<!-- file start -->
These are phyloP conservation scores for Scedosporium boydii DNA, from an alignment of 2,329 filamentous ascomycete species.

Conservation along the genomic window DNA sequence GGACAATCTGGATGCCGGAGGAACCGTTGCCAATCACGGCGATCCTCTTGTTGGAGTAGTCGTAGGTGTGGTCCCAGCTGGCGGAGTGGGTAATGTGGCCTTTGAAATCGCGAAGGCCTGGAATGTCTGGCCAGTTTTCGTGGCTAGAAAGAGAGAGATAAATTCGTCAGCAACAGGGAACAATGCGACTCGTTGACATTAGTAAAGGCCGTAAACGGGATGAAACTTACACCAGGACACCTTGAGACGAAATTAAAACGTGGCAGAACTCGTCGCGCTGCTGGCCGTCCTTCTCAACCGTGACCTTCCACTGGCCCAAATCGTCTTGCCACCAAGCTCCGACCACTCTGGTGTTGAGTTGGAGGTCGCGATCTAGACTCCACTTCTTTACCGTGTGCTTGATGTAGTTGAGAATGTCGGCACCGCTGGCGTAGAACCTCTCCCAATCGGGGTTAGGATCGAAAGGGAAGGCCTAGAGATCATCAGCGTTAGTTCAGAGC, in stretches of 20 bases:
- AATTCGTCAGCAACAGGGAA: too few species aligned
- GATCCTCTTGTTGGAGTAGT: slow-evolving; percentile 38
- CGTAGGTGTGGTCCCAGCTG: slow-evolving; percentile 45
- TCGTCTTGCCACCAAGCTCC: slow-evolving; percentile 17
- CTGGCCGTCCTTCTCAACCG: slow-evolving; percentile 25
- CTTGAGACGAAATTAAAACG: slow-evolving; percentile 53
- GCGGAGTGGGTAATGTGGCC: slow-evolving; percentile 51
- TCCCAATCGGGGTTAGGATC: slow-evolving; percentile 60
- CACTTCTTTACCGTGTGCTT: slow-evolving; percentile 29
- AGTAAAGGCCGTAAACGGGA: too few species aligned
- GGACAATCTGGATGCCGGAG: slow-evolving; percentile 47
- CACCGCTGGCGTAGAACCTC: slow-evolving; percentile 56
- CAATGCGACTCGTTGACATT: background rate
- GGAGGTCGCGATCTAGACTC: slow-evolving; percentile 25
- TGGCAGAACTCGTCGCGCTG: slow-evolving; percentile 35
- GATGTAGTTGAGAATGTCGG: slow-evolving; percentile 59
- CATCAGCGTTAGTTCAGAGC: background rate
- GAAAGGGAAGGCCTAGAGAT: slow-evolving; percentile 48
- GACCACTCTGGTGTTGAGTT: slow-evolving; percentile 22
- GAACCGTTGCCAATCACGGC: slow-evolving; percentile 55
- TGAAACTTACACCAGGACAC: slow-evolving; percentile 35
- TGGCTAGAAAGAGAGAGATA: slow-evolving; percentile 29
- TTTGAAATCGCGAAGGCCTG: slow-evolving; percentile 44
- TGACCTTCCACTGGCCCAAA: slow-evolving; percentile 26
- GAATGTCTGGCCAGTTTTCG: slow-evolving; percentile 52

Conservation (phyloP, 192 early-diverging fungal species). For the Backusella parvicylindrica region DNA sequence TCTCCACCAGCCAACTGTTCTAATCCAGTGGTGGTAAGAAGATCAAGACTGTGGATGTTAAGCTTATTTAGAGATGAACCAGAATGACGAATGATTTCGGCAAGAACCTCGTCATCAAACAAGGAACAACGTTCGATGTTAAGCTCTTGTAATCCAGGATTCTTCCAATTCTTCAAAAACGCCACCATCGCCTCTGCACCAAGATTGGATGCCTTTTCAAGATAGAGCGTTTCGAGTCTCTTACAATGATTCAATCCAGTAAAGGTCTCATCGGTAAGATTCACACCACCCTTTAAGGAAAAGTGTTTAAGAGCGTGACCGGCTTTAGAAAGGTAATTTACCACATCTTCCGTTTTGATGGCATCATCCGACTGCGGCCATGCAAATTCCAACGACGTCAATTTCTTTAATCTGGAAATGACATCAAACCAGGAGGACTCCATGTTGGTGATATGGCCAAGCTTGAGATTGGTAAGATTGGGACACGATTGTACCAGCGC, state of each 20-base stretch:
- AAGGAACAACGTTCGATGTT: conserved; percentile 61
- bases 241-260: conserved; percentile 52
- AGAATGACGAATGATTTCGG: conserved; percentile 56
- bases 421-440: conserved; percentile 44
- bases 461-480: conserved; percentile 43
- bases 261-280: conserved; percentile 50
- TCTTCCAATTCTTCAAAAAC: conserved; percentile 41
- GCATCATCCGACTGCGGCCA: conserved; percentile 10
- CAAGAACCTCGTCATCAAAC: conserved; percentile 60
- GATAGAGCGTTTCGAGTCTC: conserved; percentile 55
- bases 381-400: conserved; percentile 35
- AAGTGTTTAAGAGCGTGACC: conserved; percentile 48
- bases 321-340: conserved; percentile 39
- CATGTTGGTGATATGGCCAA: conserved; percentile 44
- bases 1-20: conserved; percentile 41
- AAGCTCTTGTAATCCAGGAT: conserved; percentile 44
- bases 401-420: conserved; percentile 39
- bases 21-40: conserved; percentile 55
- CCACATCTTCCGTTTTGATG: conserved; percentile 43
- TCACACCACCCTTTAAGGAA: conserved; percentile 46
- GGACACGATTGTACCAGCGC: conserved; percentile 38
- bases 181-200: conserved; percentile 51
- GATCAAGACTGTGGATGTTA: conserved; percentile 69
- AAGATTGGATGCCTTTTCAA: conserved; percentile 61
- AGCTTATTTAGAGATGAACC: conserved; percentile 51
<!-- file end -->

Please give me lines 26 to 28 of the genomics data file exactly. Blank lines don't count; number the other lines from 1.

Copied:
- TGACCTTCCACTGGCCCAAA: slow-evolving; percentile 26
- GAATGTCTGGCCAGTTTTCG: slow-evolving; percentile 52

Conservation (phyloP, 192 early-diverging fungal species). For the Backusella parvicylindrica region DNA sequence TCTCCACCAGCCAACTGTTCTAATCCAGTGGTGGTAAGAAGATCAAGACTGTGGATGTTAAGCTTATTTAGAGATGAACCAGAATGACGAATGATTTCGGCAAGAACCTCGTCATCAAACAAGGAACAACGTTCGATGTTAAGCTCTTGTAATCCAGGATTCTTCCAATTCTTCAAAAACGCCACCATCGCCTCTGCACCAAGATTGGATGCCTTTTCAAGATAGAGCGTTTCGAGTCTCTTACAATGATTCAATCCAGTAAAGGTCTCATCGGTAAGATTCACACCACCCTTTAAGGAAAAGTGTTTAAGAGCGTGACCGGCTTTAGAAAGGTAATTTACCACATCTTCCGTTTTGATGGCATCATCCGACTGCGGCCATGCAAATTCCAACGACGTCAATTTCTTTAATCTGGAAATGACATCAAACCAGGAGGACTCCATGTTGGTGATATGGCCAAGCTTGAGATTGGTAAGATTGGGACACGATTGTACCAGCGC, state of each 20-base stretch: